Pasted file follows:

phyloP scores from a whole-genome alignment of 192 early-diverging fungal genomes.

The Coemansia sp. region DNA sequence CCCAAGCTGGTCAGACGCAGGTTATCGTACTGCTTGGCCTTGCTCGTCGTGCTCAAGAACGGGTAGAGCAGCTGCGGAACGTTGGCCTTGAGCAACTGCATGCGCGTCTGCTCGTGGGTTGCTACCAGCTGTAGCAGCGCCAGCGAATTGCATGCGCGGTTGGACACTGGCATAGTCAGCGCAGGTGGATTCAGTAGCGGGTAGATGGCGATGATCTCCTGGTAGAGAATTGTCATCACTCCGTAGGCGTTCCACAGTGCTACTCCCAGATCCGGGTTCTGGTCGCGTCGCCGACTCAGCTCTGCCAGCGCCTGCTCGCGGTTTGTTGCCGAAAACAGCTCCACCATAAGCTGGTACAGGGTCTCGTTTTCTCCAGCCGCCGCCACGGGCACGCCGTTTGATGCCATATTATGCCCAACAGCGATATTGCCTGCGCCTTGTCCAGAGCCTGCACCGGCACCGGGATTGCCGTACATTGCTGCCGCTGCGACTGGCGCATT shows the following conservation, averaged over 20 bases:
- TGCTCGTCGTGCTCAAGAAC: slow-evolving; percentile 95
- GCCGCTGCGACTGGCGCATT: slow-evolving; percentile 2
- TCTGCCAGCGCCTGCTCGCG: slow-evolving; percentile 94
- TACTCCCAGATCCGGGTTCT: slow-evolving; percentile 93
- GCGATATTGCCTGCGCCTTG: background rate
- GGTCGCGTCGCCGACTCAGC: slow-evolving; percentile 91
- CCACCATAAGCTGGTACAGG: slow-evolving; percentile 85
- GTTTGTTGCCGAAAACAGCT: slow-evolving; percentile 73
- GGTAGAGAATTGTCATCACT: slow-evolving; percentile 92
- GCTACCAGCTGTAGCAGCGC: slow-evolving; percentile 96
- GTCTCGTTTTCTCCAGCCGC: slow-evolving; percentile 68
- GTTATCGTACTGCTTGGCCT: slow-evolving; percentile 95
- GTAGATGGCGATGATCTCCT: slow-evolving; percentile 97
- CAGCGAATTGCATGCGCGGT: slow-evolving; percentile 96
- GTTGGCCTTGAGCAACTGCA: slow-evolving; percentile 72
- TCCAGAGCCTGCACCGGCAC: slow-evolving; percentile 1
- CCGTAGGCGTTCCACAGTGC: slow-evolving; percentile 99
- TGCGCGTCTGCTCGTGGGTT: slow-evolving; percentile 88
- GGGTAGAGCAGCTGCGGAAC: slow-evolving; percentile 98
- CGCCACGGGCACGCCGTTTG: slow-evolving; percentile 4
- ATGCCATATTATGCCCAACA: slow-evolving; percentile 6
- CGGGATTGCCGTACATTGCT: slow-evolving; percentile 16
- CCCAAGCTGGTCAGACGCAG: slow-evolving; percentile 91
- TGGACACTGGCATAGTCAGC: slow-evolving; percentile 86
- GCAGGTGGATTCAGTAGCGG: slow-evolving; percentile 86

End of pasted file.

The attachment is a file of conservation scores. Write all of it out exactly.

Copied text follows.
phyloP scores from a whole-genome alignment of 192 early-diverging fungal genomes.

The Coemansia sp. region DNA sequence CCCAAGCTGGTCAGACGCAGGTTATCGTACTGCTTGGCCTTGCTCGTCGTGCTCAAGAACGGGTAGAGCAGCTGCGGAACGTTGGCCTTGAGCAACTGCATGCGCGTCTGCTCGTGGGTTGCTACCAGCTGTAGCAGCGCCAGCGAATTGCATGCGCGGTTGGACACTGGCATAGTCAGCGCAGGTGGATTCAGTAGCGGGTAGATGGCGATGATCTCCTGGTAGAGAATTGTCATCACTCCGTAGGCGTTCCACAGTGCTACTCCCAGATCCGGGTTCTGGTCGCGTCGCCGACTCAGCTCTGCCAGCGCCTGCTCGCGGTTTGTTGCCGAAAACAGCTCCACCATAAGCTGGTACAGGGTCTCGTTTTCTCCAGCCGCCGCCACGGGCACGCCGTTTGATGCCATATTATGCCCAACAGCGATATTGCCTGCGCCTTGTCCAGAGCCTGCACCGGCACCGGGATTGCCGTACATTGCTGCCGCTGCGACTGGCGCATT shows the following conservation, averaged over 20 bases:
- TGCTCGTCGTGCTCAAGAAC: slow-evolving; percentile 95
- GCCGCTGCGACTGGCGCATT: slow-evolving; percentile 2
- TCTGCCAGCGCCTGCTCGCG: slow-evolving; percentile 94
- TACTCCCAGATCCGGGTTCT: slow-evolving; percentile 93
- GCGATATTGCCTGCGCCTTG: background rate
- GGTCGCGTCGCCGACTCAGC: slow-evolving; percentile 91
- CCACCATAAGCTGGTACAGG: slow-evolving; percentile 85
- GTTTGTTGCCGAAAACAGCT: slow-evolving; percentile 73
- GGTAGAGAATTGTCATCACT: slow-evolving; percentile 92
- GCTACCAGCTGTAGCAGCGC: slow-evolving; percentile 96
- GTCTCGTTTTCTCCAGCCGC: slow-evolving; percentile 68
- GTTATCGTACTGCTTGGCCT: slow-evolving; percentile 95
- GTAGATGGCGATGATCTCCT: slow-evolving; percentile 97
- CAGCGAATTGCATGCGCGGT: slow-evolving; percentile 96
- GTTGGCCTTGAGCAACTGCA: slow-evolving; percentile 72
- TCCAGAGCCTGCACCGGCAC: slow-evolving; percentile 1
- CCGTAGGCGTTCCACAGTGC: slow-evolving; percentile 99
- TGCGCGTCTGCTCGTGGGTT: slow-evolving; percentile 88
- GGGTAGAGCAGCTGCGGAAC: slow-evolving; percentile 98
- CGCCACGGGCACGCCGTTTG: slow-evolving; percentile 4
- ATGCCATATTATGCCCAACA: slow-evolving; percentile 6
- CGGGATTGCCGTACATTGCT: slow-evolving; percentile 16
- CCCAAGCTGGTCAGACGCAG: slow-evolving; percentile 91
- TGGACACTGGCATAGTCAGC: slow-evolving; percentile 86
- GCAGGTGGATTCAGTAGCGG: slow-evolving; percentile 86